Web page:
It was monumental.  It struck awe.  He had gotten many a glimpse of the vessel from his various stations across the harbor, but aboard, inside, in person, The Prince’s Emblazoned was a veritable wonder of human experience.  Beau Pierre was indefatigably thrilled to be here, and not even the other guests’ dismay at his presence could deflate that.  Oh boy were they dismayed, though.  Unfortunately for him, the voyage was not crowded, given the celebratory and exclusive nature of the event, and the lack of crowds meant there was little to obfuscate his presence from the other passengers, who, it turned out, were about as unlike him as people could be.

Beau was not the only person out of place here.  Beyond Hawberk’s insular crowd of Manhattan socialites, there were a number of clear business connections–officers of the Army and Navy, a particularly boozy delegation of Hawberk’s employees from London, a reserved cabal of longtime industry collaborators from Bombay, a set of cagey and rather rude Austrians whose connection to the group Beau could not intuit, and one lost-looking bourgeois gentleman whom he surmised might be the replacement player Wilde was so upset over–but even among them, Beau stood out.  These groups weren’t part of the scene, and their interactions with the New York group were tepid, polite, and experimental.  Beau couldn’t be part of the scene.  Any scene.  His dress, his mannerisms, his social intuitions were all unignorably wrong, and even without accosting a single passenger, he earned a week’s worth of derisive stares each time he stepped into a room.  Hildred’s performative anger the previous morning aside, Beau had been given neither the time nor the resources to craft an upper crust persona, and he would just need to work with what he had.

What he had were out of the way alcoves, a rapport with the crew–which he was nominally a part of–and an evolving dossier of “the situation”.  Between Wilde’s briefing and some pointed questions to his crewmates, he had pieced together a reasonable depiction of who all was here for what.  The New Yorkers and Londoners were here to party, and they seemed to be a mix of the sort of people who made parties–like aviator-turned-playboy, Lamont Sterling–and the sort of employee or connection who might be bribed with an invitation to such a party.  The Indians and Austrians were here for business meetings, whether the kind explicitly scheduled or the kind they were hoping to have ad hoc, Beau didn’t know which, and still others–Hildred’s brother, Louis, and Constance Hawberk–were there just to make the appropriate appearance amidst Hawberk’s display of his empire’s reach.  Most aspects of it made sense.  What still eluded him, though, was why Wilde was so pissed about it all.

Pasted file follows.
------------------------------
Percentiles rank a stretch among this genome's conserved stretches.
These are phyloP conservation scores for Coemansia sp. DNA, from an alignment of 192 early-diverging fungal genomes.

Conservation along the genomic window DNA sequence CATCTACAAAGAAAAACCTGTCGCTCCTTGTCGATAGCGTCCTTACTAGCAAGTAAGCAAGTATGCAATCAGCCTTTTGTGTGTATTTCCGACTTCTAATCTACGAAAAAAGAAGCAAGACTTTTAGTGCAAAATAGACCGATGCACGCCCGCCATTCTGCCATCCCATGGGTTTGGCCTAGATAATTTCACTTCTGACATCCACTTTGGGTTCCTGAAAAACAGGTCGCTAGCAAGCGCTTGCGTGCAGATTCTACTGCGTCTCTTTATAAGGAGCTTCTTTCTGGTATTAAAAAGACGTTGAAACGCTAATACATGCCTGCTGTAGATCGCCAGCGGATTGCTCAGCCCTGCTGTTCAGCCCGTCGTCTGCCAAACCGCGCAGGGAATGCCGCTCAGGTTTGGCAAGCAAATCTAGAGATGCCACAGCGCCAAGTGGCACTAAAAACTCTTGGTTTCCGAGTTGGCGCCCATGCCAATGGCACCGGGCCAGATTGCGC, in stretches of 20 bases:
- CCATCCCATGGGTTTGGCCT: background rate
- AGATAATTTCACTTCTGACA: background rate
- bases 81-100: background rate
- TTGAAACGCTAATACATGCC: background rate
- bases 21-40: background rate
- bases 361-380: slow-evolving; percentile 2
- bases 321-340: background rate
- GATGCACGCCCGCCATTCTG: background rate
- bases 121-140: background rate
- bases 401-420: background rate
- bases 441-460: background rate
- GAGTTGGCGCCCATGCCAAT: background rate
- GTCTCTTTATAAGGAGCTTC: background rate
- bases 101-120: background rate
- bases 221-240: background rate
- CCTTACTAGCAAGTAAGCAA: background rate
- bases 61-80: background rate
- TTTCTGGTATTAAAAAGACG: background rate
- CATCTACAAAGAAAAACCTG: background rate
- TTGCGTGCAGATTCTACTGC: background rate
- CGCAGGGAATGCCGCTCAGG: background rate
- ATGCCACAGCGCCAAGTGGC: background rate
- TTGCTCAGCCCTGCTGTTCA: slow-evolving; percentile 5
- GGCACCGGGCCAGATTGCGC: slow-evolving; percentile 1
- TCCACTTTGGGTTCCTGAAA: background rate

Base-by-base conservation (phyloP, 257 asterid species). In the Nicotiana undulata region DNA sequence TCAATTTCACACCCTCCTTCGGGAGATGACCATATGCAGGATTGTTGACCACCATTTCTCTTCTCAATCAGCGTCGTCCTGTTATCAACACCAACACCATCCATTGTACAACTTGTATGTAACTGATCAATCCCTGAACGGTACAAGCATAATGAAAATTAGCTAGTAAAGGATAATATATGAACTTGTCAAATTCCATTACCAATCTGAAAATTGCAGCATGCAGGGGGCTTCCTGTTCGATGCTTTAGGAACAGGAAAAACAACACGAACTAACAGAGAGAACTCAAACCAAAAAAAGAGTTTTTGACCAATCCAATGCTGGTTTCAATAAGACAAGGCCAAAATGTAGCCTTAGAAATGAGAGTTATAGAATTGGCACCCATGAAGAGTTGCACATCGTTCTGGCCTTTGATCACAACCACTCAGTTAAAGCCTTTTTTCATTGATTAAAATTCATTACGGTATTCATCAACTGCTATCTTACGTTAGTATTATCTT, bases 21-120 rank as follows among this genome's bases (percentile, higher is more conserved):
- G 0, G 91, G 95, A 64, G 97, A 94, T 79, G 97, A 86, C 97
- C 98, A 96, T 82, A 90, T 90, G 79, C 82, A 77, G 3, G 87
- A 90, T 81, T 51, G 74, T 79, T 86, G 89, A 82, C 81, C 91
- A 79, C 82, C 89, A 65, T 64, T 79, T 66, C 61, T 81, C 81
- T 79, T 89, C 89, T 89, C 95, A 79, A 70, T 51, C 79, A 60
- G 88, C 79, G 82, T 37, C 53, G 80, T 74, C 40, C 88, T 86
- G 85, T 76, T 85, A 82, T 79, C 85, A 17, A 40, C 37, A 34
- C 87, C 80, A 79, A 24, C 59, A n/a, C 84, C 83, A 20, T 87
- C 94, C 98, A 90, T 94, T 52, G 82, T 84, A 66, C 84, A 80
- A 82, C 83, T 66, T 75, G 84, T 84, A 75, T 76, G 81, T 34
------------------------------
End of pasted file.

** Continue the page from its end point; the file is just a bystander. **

The meeting with the little man had been fascinating.  Beau could see well enough why he struck such visceral fear into the degenerates of his King in Yellow society.  The man knew everything: every dirty secret, every guilty pleasure, off-hour schedules, first loves, forbidden loves, your stupid shellfish allergy and the date you learned about it.  It was a crazy array of dirt and data that a well-funded spy network would struggle to collate, all stored in the diminutive crevices between the little gremlin’s brain and his ledger.  Beau found it hilarious.  Threatening, certainly, but he was caught up in the insanity of the ride, consequences be damned.  

What became clear immediately upon Wilde’s explanation of Beau’s responsibilities on the voyage was that his declared reason for being there was bullshit.  The stakes of today’s poker game were $10,000 per player, for a total of $60,000.  The winner would receive half the total pot, and the remainder would be donated to a set of homeless shelters in New York City, meaning the sum total of what Beau could even save the company was…$30,000.  Worth his ticket price, sure, but it was pennies to a conglomerate like Hawberk’s.  And Beau was sure that much more was being spent just taking this ship for a ride in the first place.  It was odd that Wilde would even care about the small change, but whether or not he actually did, he cared about something on this voyage a lot.

It was easy enough to see that Wilde was a…characteristically irritated person, but Beau took note of his particular irritations.  A common theme among them seemed to be xenophobia–he spent nearly an hour the first day at sea interrogating members of the Austrian and Indian groups that were unlucky enough to be separated from their companions at the wrong times–but it could just as well have been a paranoid hatred of surprises.  Wilde seemed every bit as peeved with Mr. Fontaine, the bourgeois late-add, despite him being possibly the most American American Beau had ever met, and this was to say nothing of the man’s preoccupation with the horizon.  Beau had come upon him and Hildred the previous day atop the viewing deck to find the little man perched upon the railing, anxiously scanning the distance with a spyglass.